Billowing smoke coming from Balcones Canyonlands’s prescribed burn

STAFF WRITER CONNIE SWINNEY

A previous prescribed burn, as part of a grassland restoration project along Cow Creek, was conducted in October in the Balcones Canyonlands National Wildlife Refuge, located east of Marble Falls. Heavy smoke could be seen from RR 1431. Photo courtesy of U.S. Fish and Wildlife Service

A previous prescribed burn, as part of a grassland restoration project along Cow Creek, was conducted in October in the Balcones Canyonlands National Wildlife Refuge, located east of Marble Falls. Heavy smoke could be seen from RR 1431. Photo courtesy of U.S. Fish and Wildlife Service

BURNET COUNTY — Where there’s smoke, there’s fire on RR 1431 East of Marble Falls, but for good reason, officials said.

On Jan. 4, Balcones Canyonlands National Wildlife Refuge and U.S. Fish and Wildlife Service crews launched the 2018 prescribed burn season across 134 acres on the refuge’s Beard Lowlands unit.

Balcones Canyonlands is part of several thousand acres of preserve straddling the Burnet-Travis county line.

The burn site, just off of FM 1174 between Cow Creek Road and FM 1869, produced noticeable smoke throughout the afternoon.

To reduce public concerns potentially sparked by a smoke-filled horizon, burn crews notified local fire safety officials.

“They notified us, so we’re aware they’re doing a prescribed burn,” Marble Falls Fire Rescue Chief Russell Sander said. “We wanted to let the citizens know because they may see a large column of smoke east of the community.”

Balcones Canyonlands National Wildlife Refuge has launched its 2018 prescribed burn season on a 134-acre section of the refuge east of Marble Falls. Map courtesy of Balcones Canyonlands NWR

Balcones Canyonlands National Wildlife Refuge has launched its 2018 prescribed burn season on a 134-acre section of the refuge east of Marble Falls. Map courtesy of Balcones Canyonlands NWR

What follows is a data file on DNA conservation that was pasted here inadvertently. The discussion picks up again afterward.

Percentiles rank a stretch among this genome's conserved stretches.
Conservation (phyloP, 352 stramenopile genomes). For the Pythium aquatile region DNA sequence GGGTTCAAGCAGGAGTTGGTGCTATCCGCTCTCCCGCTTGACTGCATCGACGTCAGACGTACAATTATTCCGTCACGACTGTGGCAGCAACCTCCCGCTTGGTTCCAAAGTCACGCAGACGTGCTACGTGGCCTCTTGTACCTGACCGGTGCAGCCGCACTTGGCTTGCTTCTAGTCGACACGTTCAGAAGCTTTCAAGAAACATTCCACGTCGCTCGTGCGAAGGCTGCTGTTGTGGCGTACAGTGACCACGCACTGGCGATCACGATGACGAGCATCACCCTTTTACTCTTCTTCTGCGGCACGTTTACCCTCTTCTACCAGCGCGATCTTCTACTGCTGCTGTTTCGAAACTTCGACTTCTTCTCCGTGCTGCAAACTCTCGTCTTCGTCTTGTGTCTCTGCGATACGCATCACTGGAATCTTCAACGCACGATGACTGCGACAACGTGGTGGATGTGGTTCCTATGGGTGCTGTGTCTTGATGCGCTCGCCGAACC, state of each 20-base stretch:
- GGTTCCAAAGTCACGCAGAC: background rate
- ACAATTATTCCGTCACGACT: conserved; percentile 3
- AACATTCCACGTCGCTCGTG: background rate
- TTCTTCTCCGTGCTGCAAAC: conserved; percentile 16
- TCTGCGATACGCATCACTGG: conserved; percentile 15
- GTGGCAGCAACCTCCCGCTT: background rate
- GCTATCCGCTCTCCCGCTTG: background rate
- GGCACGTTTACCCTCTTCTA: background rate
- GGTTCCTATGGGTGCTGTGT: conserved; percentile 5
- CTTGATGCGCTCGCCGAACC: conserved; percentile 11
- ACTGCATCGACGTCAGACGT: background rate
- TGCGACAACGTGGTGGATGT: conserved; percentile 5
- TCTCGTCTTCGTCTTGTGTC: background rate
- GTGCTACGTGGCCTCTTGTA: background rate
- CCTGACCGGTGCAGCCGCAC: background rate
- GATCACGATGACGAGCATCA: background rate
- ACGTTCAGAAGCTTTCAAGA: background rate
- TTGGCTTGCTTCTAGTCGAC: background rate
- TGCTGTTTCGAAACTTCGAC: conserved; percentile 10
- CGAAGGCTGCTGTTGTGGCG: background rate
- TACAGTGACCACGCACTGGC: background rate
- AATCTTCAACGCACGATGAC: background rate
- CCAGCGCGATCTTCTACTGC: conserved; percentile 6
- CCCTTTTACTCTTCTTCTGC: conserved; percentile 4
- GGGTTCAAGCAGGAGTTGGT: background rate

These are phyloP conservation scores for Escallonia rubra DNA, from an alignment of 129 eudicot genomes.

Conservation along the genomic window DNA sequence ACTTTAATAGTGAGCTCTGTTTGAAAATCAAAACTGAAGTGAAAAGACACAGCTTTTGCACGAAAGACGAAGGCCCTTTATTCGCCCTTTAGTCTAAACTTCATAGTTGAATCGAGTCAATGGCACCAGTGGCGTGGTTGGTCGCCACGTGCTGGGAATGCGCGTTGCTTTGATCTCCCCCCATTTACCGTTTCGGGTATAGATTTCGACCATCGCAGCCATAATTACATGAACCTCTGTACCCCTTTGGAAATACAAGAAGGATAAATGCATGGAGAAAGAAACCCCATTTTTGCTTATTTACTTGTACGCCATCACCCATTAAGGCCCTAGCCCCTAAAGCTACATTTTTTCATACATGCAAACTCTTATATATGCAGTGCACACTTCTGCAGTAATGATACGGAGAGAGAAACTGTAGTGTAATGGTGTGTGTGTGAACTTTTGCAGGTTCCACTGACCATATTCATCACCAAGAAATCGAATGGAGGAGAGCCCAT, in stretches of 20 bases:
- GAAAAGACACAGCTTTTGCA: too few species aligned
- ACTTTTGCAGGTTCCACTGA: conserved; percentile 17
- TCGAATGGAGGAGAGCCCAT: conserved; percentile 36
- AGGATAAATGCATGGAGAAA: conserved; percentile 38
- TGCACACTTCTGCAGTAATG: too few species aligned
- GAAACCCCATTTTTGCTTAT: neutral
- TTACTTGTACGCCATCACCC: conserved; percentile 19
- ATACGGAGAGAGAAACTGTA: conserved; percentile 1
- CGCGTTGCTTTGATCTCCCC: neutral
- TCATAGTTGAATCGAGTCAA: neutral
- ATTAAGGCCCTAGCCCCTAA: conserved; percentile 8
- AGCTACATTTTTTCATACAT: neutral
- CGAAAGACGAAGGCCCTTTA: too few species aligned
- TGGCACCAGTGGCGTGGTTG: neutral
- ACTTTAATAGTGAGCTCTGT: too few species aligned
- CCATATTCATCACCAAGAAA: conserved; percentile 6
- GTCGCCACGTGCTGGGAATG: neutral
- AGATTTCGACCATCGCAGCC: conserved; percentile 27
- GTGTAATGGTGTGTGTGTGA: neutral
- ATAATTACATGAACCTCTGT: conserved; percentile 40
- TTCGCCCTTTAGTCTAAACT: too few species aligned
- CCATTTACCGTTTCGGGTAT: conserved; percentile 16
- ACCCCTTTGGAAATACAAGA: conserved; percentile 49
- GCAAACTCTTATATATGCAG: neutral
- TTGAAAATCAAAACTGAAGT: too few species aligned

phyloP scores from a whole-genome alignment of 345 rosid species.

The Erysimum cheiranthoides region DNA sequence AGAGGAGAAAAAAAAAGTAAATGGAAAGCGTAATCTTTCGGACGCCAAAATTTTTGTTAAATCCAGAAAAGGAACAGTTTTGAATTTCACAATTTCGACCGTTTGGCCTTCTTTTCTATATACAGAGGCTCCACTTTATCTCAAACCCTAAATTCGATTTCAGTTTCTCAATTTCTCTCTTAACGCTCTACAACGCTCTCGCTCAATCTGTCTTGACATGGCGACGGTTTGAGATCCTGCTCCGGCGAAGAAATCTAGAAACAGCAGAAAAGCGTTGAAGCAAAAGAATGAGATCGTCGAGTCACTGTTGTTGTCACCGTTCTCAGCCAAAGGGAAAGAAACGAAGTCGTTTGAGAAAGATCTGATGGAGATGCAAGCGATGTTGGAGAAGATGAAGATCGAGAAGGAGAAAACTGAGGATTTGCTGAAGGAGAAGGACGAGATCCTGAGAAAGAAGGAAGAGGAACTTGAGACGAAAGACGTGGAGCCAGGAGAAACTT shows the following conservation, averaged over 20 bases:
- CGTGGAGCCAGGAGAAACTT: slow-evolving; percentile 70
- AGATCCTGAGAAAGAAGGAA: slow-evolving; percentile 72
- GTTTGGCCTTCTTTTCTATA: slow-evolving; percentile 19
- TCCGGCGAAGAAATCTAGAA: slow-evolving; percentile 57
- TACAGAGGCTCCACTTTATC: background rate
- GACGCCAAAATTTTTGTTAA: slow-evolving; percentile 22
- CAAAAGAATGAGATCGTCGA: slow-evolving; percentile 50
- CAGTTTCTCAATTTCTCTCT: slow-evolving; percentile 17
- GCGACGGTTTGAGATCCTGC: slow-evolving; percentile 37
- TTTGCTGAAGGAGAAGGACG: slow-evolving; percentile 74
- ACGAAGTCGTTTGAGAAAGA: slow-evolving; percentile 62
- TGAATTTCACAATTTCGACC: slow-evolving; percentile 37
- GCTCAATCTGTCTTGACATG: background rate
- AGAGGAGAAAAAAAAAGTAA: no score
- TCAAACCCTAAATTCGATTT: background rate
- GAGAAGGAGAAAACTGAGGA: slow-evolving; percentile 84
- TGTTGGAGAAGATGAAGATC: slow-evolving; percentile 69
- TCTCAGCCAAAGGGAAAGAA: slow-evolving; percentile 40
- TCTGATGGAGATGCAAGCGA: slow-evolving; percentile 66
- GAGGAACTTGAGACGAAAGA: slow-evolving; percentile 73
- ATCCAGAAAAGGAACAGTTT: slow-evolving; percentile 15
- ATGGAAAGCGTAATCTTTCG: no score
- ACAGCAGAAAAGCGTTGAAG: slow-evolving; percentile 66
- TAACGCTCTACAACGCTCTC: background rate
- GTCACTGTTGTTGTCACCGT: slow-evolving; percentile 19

Prescribed burns that will create such billowing plumes of smoke periodically through the next several months serve an important purpose.

“They don’t have livestock out there, so that country isn’t getting burned down like on private ranches,” said Burnet County Development Services Director Herb Darling. “It eliminates fire hazards. It gets rid of non-native (plant) species.”

The most recent prescribed burn was on more than double the acreage of the previous 53-acre burn in October, which was part of a grassland restoration project along Cow Creek, just off RR 1431 east of Marble Falls.

Scorching the earth in that location not only removed non-native vegetation and restored grasslands and native wildflowers and wildlife, it also contributed to the health of the creek and Colorado River watershed.

Burning benefits both the refuge as well as nearby residents.

“When they do a prescribed burn, it does protect their neighbors in a sense because it eliminates the fire hazard,” Darling said.

For questions or concerns, call the Balcones Canyonlands National Wildlife Refuge headquarters at (512) 339-9432.

connie@thepicayune.com

One Response to “Billowing smoke coming from Balcones Canyonlands’s prescribed burn”

  1. B. Idol says:

    Follow us on Facebook at “Balcones Canyonlands NWR-Fire Management” for the latest on when and where we’ll be burning this winter!

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